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Discovering the Power of Gratitude

In her new book Diana Butler Bass traces her evolution from being a self-described ungrateful person to discovering the power of gratitude to change her life.
by Center for Stewardship Leaders | January 21, 2020

In her new book “Grateful,” Diana Butler Bass traces her evolution from being a self-described ungrateful person to discovering the power of gratitude to change her own life and then, after research, a new awareness that as a Christian and citizen, gratitude could change the world.

I offer this review because I’m intrigued by her insights as possible antidotes to some of our more intractable stewardship leadership challenges. Specifically, how do we inspire people, most of whom have more than they need, to be generous?

Peace,
Catherine Malotky
Center for Stewardship Leaders


A new frame?

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Grateful: The Subversive Practice of Giving Thanks
By Diana Butler Bass
(HarperOne, 2018)

Review by Catherine Malotky

Dr. Bass advocates for gratitude as a formative and productive discipline for living. For those of us who work at self-development, this could be yet another invitation on a long list of practices that might help us be more loving, grounded, calm, and open, all in service of the Gospel. Who doesn’t want to be a good example?

However, I’m coming away from her book with two ideas that bear repeating, not just for me personally, but for us as stewardship leaders, too. 
The first is rooted in history. Dr. Bass unpacks a concept of gratitude (and generosity), the Western version, most clearly practiced in the structure of the Roman Empire. She attaches the phrase quid pro quo to this understanding because there was an expectation that the generosity of the emperor was to be returned. The structural expectation of the emperor’s generosity was clear, but so was the expectation of tribute back up to the emperor (and each step in the hierarchy in between) from those lower on the social ladder. Think more broadly than the current concerns about the concept of quid pro quo that has taken residence recently in our political conversation, though it is certainly an illustration of what Dr. Bass is pointing to, whether you believe it happened or not.

Does this feel familiar to you? If you are the beneficiary of someone’s generosity, do you feel an obligation to “return the favor” even if it’s just in the form of effusive thanks? If you are the benefactor, do you recognize an expectation in yourself that your beneficiary should be particularly attentive to you for your graciousness?

Unfortunately, this makes generosity transactional, consumeristic. Dr. Bass proposes that our faith invites us into a different way of being together. She suggests we think pro bono, a system where everyone is on par with everyone else, and we each share from our abundance, peer to peer.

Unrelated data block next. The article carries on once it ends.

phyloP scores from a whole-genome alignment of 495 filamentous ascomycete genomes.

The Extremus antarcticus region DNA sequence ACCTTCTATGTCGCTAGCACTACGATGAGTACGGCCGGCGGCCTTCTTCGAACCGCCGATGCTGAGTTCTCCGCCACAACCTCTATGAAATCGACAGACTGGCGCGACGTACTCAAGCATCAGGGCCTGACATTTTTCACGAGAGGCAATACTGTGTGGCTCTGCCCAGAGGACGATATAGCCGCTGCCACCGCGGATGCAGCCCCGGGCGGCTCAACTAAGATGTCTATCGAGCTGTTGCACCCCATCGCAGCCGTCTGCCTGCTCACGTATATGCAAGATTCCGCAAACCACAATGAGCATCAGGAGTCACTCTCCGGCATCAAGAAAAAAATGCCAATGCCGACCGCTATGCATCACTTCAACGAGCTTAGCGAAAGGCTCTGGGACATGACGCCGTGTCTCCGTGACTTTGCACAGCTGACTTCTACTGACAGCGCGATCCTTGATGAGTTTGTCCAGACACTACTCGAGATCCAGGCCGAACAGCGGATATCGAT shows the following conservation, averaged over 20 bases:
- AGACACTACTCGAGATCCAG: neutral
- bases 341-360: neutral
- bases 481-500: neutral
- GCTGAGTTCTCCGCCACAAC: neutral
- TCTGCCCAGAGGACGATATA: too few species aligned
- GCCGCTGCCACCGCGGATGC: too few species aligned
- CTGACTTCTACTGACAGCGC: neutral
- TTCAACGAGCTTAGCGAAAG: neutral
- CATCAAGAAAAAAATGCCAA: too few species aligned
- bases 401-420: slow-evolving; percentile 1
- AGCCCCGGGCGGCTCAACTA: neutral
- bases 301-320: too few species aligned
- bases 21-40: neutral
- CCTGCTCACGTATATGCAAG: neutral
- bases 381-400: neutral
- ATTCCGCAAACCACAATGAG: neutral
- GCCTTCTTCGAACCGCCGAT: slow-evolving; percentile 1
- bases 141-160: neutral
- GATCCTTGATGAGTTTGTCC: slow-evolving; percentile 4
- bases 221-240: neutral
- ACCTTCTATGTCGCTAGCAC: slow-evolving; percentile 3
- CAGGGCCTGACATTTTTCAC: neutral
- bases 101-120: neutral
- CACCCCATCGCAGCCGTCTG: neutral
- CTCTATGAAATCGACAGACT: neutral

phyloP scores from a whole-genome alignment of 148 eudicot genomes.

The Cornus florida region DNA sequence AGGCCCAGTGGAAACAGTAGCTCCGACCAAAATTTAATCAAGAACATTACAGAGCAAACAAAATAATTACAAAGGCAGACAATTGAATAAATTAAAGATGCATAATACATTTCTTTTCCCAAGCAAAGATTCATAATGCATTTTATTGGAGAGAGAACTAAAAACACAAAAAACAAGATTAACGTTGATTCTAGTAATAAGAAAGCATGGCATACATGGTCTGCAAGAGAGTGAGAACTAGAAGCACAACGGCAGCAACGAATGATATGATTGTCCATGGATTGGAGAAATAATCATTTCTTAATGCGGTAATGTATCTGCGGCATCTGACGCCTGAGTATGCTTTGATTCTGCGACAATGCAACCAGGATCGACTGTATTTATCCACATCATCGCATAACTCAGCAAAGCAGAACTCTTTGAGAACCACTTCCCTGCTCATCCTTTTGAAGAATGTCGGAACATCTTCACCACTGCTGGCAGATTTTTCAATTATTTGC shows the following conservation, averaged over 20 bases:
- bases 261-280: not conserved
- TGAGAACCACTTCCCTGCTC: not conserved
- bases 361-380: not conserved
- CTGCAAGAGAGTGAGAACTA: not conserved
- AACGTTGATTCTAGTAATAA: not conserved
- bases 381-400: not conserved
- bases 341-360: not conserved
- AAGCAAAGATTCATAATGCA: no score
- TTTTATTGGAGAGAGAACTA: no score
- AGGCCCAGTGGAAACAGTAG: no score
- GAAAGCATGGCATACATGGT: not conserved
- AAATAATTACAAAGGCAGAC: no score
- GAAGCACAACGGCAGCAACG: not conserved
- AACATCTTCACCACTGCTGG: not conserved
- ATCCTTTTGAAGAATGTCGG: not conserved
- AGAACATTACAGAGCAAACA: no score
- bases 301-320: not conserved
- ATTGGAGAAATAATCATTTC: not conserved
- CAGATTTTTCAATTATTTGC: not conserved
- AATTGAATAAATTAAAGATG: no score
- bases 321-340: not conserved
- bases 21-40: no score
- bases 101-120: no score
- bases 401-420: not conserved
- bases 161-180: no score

Her recall of the story of the Magi, who lived out the kind of reversal represented in pro bono, seems apt in this season of Epiphany. The normal expectation was that the peasant would bring gifts to the monarch, not the other way around. She highlights the metaphor of the table (where all are welcome) rather than transaction (where we carefully keep the score even).

The other applicable idea is the importance of public/communal gratitude. One of the challenges of modern, middle class, privileged life is that we can so easily lose track of the tailwinds that help us in ways we may not even register. Our neurological predispositions lead us to pay more attention to the headwinds that create friction in our lives. This was biologically helpful to the survival of our ancestors, but it dampens our ability to be grateful for the “blessings” we receive daily, often in very small but persistent ways.

If we exclude or downsize in our conversation and consciousness the beauty of the generosity that surrounds us, it’s not a far stretch to see that it will be harder to be generous and grateful in our daily lives.

What is that beauty? The miracle of breathing comes to mind, along with the flow of the seasons, the joy of being together with loved ones, the bond of sharing stories of faith in community, and the wonder of gathering for a simple meal of remembrance and hope in worship.

All of these things are quite miraculous when you stop and think about it (God’s largess!). How might we, as ones charged with stewarding the development of stewards among us, help our congregations learn to celebrate these simple, profound, and life-giving miracles—together? How might we model an awareness of and gratitude for our many tailwinds? How might that change the tenor and vibrance of our faith communities?

About the Author

Catherine Malotky is Grant and Project Manager for the Center for Stewardship Leaders at Luther Seminary.

Photo by Warren Wong on Unsplash.

Faith+Lead is a participant in the Amazon Services LLC Associates Program, an affiliate advertising program designed to provide a means for sites to earn advertising fees by advertising and linking to amazon.com. 

About the Center

Center for Stewardship Leaders

The Center for Stewardship Leaders seeks to shape a faithful, multidimensional culture of stewardship in congregations, households, and society. The center strives to consider the full spectrum of stewardship practice and theology, including financial stewardship, holistic stewardship, and leadership. See all posts from CSL.

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